Through a recommendation from someone in TripAdvisor, I contacted a local guide who will take me around for the 3 days I will be in Moldova to explore this -to me- mysterious country.  The local guide recommended I see Romania’s cultural capital, Iasi (population ~350K, inhabited since 400BC!), very close to Moldova on the west and that he could pick me up there.  So Iasi got added to the itinerary though I will spend less than a half a day there unfortunately.

Iasi, Romania

Iasi (photo courtesy of:

Chisinau, the capital of Moldova, will be my base those three days.  I have decided to stay at the Best Western Flowers which seemed well located and got good reviews in TripAdvisor (one of my preferred sources).

Map showing my tour of Moldova (based in Chisinau)

Map showing the areas I will explore on the three day visit

I am excited to get to explore one of the smallest and lesser known European countries and enjoy its charms before I do the hike.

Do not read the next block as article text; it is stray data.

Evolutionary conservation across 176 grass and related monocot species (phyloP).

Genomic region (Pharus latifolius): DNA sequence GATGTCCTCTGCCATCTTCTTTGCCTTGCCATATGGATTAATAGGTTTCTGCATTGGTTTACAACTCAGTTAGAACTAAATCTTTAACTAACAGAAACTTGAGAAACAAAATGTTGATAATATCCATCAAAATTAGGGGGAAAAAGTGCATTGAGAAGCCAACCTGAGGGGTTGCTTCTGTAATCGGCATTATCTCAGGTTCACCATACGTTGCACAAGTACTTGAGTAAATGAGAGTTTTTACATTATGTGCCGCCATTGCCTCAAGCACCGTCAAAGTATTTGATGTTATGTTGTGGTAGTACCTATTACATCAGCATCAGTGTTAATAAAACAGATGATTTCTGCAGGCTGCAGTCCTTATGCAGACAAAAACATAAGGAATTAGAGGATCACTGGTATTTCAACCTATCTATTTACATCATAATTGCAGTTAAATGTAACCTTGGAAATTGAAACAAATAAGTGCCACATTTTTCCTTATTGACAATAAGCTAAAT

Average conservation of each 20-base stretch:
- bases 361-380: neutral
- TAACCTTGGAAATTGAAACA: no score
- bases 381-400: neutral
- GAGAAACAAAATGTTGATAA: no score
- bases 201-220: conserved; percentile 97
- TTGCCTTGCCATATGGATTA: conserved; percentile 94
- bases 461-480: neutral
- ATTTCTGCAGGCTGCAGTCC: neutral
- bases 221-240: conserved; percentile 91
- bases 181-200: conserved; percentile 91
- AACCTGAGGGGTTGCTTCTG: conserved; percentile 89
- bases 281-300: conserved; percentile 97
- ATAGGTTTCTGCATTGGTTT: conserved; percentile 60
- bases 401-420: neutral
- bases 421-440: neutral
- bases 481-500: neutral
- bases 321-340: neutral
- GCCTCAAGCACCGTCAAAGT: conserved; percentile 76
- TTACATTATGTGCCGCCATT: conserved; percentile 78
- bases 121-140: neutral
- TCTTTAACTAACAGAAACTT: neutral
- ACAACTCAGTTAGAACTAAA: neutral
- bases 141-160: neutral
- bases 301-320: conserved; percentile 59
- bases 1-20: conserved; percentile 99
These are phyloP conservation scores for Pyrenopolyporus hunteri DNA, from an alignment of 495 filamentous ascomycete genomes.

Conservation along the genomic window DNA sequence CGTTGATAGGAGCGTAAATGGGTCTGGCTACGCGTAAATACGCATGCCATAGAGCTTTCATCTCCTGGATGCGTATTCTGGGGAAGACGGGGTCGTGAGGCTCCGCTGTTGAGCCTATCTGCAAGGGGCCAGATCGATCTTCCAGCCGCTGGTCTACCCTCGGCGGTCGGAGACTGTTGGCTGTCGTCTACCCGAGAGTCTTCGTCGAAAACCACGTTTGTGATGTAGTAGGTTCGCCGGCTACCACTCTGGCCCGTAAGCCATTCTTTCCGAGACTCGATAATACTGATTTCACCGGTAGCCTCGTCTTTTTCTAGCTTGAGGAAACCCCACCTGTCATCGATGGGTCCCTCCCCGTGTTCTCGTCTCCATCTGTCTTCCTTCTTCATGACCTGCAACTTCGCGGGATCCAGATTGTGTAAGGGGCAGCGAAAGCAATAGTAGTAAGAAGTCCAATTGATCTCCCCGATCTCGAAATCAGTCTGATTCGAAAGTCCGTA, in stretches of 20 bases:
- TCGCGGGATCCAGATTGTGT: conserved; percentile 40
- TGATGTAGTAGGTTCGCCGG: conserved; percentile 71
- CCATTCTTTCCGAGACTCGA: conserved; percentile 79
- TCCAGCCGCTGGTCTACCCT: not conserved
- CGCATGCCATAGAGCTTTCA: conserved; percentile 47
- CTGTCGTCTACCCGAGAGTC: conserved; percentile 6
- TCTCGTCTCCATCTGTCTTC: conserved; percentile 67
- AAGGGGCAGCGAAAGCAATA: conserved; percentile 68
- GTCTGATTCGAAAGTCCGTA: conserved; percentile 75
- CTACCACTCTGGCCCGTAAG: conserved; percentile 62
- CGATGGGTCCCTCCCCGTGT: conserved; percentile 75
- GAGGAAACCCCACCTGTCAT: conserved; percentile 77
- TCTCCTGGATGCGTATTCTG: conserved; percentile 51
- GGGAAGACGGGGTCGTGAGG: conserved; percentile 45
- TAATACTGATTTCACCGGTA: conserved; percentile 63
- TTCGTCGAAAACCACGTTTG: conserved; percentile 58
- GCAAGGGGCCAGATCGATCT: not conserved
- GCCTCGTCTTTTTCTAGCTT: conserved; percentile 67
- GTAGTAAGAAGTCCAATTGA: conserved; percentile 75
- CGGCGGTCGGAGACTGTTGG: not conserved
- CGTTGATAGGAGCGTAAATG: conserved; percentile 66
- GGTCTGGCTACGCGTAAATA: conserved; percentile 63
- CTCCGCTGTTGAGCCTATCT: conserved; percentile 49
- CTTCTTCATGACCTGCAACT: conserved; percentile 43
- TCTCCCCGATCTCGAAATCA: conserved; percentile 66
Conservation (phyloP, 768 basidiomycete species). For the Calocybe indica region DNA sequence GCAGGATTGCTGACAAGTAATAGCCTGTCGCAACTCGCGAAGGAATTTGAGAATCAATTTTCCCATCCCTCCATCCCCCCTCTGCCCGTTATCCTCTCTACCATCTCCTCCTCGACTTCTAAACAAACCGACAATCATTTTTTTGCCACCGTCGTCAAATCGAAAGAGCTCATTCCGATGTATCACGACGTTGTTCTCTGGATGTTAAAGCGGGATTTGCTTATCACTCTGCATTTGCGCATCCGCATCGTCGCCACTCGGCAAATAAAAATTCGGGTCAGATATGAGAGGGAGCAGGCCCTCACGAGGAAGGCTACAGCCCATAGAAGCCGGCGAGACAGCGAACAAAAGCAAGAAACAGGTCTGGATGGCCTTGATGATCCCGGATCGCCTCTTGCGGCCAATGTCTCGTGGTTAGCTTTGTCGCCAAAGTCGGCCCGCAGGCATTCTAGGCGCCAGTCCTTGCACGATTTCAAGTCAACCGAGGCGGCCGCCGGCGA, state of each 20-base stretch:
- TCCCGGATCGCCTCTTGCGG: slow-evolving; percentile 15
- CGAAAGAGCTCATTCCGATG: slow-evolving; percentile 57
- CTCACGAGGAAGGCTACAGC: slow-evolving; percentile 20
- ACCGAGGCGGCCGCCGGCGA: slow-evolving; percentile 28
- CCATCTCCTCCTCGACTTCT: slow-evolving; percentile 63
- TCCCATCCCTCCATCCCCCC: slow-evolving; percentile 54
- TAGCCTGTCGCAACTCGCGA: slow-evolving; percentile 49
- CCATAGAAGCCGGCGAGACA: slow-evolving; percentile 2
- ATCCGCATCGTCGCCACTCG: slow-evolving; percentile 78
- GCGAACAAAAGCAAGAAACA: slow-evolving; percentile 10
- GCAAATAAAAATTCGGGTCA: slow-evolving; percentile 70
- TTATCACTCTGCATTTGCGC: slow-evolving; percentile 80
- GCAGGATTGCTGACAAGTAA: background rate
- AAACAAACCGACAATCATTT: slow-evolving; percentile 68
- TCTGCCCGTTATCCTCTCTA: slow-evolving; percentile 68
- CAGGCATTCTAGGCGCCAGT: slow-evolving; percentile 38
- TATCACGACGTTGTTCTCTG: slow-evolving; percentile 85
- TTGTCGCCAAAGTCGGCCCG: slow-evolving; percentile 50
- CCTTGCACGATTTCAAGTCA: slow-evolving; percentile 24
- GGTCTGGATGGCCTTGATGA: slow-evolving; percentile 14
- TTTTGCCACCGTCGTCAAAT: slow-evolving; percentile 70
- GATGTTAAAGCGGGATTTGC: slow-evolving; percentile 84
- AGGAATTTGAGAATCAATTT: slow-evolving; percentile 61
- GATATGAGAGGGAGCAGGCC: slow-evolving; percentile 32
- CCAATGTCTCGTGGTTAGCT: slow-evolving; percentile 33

Getting to Romania

I wanted to use frequent flyer miles to get to Bucharest but, as everyone has heard, airline miles keep losing value.  I had hoped to make the trip business class as I never get to do that on international flights.  However, what used to be a 90,000 mile business class seat can be now over 200,000 miles!  Inflation of awards outpaces any normal inflation metric…  Clearly a mental note has been made to earn points where possible outside of frequent flyer accounts (Marriott, for example, has a great and valuable rewards program).